BW: Both Ami and Katlena have seen strange things in their lives, but I’m sure that would freak them out on a deeper level. Page 57, it’s the morning after, and Katlena wakes from a nightmare. That would be an interesting time to add aliens…

SR:  Your protagonist has to flee the country. Where are they headed to and why that location?

BW: Mexico perhaps. If I believe HGTV, they could get affordable housing close to the beach, and I think they’d be able to go there with the funds they have.

SR:  What conspiracy theory is your protagonist most likely to believe in? Roswell? JFK? Princess Diana? What about you? Any conspiracy theories that you think might have some truth to them?

BW: These days, I’m extra careful, because there’s so much of it out there and online, sometimes you have to remind yourself that there is still an objective reality. I try to check myself and not fall for something that’s too easy or too good to be true.

SR:  Is your protagonist more likely to go insane or end up in prison?

BW: Since they are working to change the system, and their opponents aren’t happy about it, prison is a likely prospect if they don’t succeed.

SR: What’s your protagonist’s greatest fear? Why?

BW: In the beginning, the greatest fear for both of them would be related to their individual stories—how events could affect their life plans. Later on, it’s the fear of losing each other.

SR: Is there something you hope the reader carries away with them after they’re done reading? An insight or philosophy that you wanted to come through in your work?

BW: All of my works have women coming together to work toward a common goal, if it’s cops hunting a serial killer or characters of a different background hoping to change society to the better (in the case of Cypher, undo some of the cruel reality that is part of their world). I even did it with vampires and witches in RISE. It’s important to me to convey that vision, even if it doesn’t always happen in the real world. I’d like to think that most women and men would prefer equality, but I focus on women(-loving women) protagonists in my books.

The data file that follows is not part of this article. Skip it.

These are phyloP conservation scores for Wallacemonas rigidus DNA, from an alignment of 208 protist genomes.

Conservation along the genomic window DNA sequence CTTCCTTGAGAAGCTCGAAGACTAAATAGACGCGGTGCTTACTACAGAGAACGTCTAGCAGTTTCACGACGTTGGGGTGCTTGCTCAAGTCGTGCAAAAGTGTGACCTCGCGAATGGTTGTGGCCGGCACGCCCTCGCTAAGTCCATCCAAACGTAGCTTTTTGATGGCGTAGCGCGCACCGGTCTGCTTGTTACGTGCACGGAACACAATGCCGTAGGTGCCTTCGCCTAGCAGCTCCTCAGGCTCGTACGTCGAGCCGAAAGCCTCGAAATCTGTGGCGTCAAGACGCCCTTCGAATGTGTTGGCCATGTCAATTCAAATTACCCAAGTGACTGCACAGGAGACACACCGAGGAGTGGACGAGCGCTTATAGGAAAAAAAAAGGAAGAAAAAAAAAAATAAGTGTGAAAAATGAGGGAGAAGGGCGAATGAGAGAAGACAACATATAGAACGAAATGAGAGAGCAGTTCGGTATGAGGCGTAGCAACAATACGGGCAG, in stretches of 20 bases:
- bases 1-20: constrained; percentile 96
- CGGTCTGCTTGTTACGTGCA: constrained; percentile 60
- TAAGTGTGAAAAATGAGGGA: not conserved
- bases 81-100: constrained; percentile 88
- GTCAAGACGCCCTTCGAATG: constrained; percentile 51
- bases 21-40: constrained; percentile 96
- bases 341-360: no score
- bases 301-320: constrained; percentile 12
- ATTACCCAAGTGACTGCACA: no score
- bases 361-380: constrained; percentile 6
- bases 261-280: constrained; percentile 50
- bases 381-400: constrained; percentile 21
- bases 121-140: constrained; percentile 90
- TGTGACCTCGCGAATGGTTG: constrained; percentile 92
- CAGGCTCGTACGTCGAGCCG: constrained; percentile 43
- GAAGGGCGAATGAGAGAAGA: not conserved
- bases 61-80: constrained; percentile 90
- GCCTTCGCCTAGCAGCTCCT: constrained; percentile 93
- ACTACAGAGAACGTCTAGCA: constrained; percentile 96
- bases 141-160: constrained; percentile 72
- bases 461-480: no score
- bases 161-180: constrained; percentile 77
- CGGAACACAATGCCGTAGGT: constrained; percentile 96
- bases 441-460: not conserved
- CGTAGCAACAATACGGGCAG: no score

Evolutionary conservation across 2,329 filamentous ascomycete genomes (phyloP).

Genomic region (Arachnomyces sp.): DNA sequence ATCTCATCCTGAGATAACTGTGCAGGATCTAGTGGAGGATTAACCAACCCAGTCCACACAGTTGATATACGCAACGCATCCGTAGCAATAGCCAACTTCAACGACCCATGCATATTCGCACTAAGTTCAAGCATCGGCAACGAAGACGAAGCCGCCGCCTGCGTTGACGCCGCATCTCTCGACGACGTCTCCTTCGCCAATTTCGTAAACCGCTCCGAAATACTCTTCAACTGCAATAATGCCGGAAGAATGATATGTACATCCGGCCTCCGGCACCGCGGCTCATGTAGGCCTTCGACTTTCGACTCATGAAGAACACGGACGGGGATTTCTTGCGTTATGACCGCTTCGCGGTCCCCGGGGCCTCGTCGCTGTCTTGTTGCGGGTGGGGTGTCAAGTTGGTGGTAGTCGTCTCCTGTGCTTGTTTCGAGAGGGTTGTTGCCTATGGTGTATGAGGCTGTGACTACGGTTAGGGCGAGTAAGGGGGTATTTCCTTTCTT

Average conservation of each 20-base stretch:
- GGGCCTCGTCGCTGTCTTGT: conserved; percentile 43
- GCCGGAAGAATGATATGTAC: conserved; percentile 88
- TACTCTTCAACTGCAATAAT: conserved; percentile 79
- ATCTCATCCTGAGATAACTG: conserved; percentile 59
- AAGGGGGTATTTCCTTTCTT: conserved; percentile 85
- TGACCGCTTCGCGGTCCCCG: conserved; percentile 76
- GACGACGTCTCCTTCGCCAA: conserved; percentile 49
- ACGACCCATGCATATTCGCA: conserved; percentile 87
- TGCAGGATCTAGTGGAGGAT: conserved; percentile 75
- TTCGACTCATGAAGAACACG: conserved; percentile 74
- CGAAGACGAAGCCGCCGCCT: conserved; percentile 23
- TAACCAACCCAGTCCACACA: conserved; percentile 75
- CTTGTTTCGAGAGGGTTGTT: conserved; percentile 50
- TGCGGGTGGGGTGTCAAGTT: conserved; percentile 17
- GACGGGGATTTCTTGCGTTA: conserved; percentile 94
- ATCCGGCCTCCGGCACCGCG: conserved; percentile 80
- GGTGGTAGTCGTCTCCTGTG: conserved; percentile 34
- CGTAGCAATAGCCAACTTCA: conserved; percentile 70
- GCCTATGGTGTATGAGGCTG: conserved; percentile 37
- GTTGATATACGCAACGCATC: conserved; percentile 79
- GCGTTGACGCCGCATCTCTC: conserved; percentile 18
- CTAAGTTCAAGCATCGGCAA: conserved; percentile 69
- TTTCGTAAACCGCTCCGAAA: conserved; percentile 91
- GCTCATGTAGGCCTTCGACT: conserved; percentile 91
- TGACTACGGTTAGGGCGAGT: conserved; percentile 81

SR:  Cage match between you and your protagonist. It’s a fight to the death. Which one of you will be left standing, and why.

BW: I’d like to think we’d both turn on the villain that organized the match—though I’d have to admit that the majority of my characters would be better equipped to fight said villain.

SR: What’s the first book you remember reading that had a huge impact on you? How did that story affect you? How do you think it shaped your desire to be a writer?

BW: I think every book I loved, or left me with a strong emotional reaction, has shaped that desire. It’s a rush to experience those reactions while writing and creating a world out of nothing, and it’s even more of a rush when readers “buy it”—pun intended. When a reader tells me they couldn’t put the book down, it makes me completely giddy—because I know how that feels.

SR:  What’s the best thing about writing?

BW: Writing.

SR:  What’s the worst thing about writing?

BW: Not writing (for whatever reason).

SR: Are you drawn to things that are really popular or wary of them? Do you find it helps you to market your work if you’re familiar with what’s currently selling or do you ignore all of that and focus on what you’re interested in?

BW: Sometimes I take a look, sometimes I don’t—it’s often a spur of the moment decision. Sometimes I’m far behind the trend and quickly have to finish the books, because the movie is coming out in a couple of weeks…As for marketing, not all mainstream trends apply to lesbian fiction (where all genres co-exist under that one roof). For example, romance is always the biggest seller here and there. However, when a friend mentioned domestic suspense on social media—often a female protagonist finding out her husband might or might not have some dark secrets—I realized I hadn’t come across any stories of the kind in F/F fiction. Of course, equal marriage written into law isn’t that old, so we have a lot of catching up to do on HEAs first.

SR: What movie or TV world do you wish you could live in? Why?

BW: Ocean’s Eight. How much fun would that be?

SR: You strike it rich. What charity are you going to create or support?